Australian student who was detained by the regime breaks his silence
Alek Sigley, the Australian student who was detained by North Korea for a little over a week before being released, has rejected the regime’s accusation that he was a spy.
Sigley, 29, returned to social media late on Wednesday, where he released a brief statement after assuring everyone he was well, mentally and physically.
1. The allegation that I am a spy is (pretty obviously) false. The only material I gave to NK News was what was published publicly on the blog, and the same goes for other media outlets. In this respect, I stand by the NK News statement: https://t.co/AQmpGs2qbW
Pyongyang’s news agency said Alek Sigley had spread propaganda against the regime
North Korea has said an Australian student who it detained for a week had spread anti-Pyongyang propaganda and engaged in spying by providing photos and other materials to news outlets with critical views about the country.
Pyongyang’s official Korean Central News Agency, or KCNA, said on Saturday that North Korea had deported Alek Sigley on Thursday after he pleaded for forgiveness for his activities, which the agency said infringed on the country’s sovereignty.
It remains unclear why the student, who says he will not be doing media interviews, was detained in North Korea
Alek Sigley, the 29-year-old Australian who was freed from detention in North Korea on Thursday after going missing for more than a week, has released a statement pleading for privacy and saying he wants to return to “normal life”.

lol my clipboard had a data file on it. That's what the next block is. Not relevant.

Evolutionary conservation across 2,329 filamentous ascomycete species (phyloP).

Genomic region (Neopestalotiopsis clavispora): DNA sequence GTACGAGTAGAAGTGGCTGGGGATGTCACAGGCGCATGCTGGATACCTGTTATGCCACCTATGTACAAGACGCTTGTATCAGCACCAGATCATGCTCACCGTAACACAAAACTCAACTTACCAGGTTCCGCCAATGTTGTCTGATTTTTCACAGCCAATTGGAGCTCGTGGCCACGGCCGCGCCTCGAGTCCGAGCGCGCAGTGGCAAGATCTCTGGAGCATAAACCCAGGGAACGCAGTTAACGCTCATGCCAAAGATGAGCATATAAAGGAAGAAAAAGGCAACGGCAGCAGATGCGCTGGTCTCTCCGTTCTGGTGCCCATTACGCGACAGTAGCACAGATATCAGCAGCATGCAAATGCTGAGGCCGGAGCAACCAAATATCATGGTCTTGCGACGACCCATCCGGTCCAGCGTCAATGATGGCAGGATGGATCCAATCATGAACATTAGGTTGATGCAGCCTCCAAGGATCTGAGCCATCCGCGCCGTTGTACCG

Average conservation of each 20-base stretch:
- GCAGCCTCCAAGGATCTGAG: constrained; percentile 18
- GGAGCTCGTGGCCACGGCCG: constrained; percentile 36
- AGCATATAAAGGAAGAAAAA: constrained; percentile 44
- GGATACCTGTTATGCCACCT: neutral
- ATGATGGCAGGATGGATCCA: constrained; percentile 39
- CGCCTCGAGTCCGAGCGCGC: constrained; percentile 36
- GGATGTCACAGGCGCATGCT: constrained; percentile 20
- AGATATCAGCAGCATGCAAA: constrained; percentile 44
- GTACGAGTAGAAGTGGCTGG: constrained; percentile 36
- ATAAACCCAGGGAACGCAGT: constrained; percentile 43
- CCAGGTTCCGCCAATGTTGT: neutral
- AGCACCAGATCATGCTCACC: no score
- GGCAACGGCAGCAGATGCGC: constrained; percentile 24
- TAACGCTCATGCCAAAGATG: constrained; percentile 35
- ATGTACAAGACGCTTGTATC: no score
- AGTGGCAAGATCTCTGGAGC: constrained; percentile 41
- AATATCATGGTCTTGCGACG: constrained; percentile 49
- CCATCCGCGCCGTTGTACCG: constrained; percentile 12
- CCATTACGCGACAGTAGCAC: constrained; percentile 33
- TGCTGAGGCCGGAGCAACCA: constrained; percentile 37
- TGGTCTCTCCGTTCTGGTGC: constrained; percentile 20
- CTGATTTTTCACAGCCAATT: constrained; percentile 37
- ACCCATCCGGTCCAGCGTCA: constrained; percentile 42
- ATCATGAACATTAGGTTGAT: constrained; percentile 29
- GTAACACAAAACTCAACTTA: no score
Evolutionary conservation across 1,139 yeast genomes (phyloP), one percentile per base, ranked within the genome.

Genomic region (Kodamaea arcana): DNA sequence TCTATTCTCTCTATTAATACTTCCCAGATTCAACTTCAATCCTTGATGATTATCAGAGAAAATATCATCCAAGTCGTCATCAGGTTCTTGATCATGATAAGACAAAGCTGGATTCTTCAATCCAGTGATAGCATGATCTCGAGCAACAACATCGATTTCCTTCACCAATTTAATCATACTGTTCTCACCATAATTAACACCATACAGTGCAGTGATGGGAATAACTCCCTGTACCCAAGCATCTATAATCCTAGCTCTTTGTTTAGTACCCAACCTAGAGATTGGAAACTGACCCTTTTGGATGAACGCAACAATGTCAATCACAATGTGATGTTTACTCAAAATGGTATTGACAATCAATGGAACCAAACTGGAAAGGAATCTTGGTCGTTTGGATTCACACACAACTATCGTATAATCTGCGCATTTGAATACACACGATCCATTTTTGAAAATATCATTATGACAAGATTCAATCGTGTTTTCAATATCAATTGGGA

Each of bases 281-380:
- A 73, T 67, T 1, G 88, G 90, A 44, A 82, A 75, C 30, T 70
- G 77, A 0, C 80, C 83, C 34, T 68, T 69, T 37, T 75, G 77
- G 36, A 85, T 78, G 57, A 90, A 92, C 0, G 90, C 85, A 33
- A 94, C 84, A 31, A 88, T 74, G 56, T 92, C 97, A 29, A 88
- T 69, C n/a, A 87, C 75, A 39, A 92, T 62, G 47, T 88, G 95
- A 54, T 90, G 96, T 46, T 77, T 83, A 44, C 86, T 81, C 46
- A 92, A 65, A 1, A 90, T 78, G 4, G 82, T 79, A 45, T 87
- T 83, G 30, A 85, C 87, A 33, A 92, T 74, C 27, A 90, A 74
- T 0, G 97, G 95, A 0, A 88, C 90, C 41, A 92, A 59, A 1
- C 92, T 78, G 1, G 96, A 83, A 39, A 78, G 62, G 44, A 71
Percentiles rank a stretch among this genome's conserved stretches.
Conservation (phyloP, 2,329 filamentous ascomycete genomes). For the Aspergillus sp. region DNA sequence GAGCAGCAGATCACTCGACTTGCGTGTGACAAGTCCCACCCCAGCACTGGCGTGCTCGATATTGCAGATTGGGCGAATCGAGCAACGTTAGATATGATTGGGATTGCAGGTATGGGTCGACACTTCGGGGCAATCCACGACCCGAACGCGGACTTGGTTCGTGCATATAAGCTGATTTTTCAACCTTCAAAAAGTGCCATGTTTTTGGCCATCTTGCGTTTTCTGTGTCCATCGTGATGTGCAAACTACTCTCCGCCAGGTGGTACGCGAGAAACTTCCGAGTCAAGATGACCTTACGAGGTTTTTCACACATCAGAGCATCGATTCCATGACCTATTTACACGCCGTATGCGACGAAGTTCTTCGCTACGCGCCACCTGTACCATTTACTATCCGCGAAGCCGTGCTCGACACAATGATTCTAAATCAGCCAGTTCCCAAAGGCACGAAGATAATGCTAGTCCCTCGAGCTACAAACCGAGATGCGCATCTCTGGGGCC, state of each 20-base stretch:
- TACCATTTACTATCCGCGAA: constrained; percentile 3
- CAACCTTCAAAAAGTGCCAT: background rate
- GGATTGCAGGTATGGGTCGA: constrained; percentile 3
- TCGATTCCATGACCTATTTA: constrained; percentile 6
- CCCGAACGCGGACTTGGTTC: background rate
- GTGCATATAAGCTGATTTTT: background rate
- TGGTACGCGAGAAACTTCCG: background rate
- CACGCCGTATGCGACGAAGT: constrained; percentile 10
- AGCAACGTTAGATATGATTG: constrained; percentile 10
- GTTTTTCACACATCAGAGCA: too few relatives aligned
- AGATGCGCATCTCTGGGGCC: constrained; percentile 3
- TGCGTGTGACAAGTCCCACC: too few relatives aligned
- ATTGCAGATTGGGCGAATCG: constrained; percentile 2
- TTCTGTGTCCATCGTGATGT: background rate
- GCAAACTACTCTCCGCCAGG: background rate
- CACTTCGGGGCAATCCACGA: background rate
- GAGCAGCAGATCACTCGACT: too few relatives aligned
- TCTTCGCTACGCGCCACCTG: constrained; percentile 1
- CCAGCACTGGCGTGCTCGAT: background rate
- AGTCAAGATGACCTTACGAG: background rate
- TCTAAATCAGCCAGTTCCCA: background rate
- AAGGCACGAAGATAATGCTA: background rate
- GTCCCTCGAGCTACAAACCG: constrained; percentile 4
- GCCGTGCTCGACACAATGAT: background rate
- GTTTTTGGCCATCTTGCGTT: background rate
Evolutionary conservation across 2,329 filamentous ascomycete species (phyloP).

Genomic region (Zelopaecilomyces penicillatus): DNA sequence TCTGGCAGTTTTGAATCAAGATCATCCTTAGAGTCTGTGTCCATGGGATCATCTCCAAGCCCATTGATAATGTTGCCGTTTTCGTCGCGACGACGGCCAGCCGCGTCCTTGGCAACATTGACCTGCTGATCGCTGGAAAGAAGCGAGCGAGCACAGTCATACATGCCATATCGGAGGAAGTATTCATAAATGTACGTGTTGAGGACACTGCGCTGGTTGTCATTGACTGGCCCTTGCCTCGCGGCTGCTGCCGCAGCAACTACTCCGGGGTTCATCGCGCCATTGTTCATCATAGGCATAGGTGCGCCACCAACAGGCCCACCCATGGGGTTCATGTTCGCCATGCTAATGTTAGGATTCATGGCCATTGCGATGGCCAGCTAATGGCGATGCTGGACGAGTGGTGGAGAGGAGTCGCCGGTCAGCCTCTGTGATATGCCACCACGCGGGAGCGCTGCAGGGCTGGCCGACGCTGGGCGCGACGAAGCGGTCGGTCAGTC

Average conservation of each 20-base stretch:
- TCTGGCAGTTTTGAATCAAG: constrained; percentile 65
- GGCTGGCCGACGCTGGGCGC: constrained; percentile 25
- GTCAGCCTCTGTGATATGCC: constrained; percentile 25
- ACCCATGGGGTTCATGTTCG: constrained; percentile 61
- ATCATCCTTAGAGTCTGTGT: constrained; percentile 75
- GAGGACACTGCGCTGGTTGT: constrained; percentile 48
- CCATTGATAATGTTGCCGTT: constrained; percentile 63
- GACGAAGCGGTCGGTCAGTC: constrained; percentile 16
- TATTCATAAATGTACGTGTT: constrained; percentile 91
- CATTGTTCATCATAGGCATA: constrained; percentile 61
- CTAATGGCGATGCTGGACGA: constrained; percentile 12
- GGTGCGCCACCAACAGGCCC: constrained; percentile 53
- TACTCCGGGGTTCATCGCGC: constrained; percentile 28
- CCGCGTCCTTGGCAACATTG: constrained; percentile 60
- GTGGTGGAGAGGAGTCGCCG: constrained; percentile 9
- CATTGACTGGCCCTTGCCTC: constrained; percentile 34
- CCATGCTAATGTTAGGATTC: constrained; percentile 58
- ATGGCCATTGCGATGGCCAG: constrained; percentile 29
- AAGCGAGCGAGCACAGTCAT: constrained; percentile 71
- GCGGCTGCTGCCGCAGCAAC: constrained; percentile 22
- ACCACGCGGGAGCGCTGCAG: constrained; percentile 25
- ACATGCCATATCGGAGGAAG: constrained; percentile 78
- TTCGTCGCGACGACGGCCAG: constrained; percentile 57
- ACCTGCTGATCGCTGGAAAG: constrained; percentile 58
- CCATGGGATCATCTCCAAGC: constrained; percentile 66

Sigley has reunited with his wife Yuka Morinaga in Tokyo following his departure yesterday, he said in the statement, adding that he would not be holding a news conference or doing any media interviews.
Mission to the UN complains after US sent letter urging other countries to send back its North Korean workers
North Korea has complained after the United States sent a letter urging countries to send back workers from the Stalinist state as President Donald Trump was inviting Kim Jong-un to hold talks.
The North Korean mission to the United Nations said on Wednesday that the letter sent to all UN member-states showed that Washington was “practically more and more hell-bent on the hostile acts” against Pyongyang, even though it is seeking dialogue.
The new White House press secretary, Stephanie Grisham, jostled with North Korean security staff when trying to assist US media covering the meeting between US President Donald Trump and North Korean leader Kim Jong-un. Grisham is seen pushing past North Korean security staff, and a voice can be heard off camera saying: 'Let go of me. I need help here'.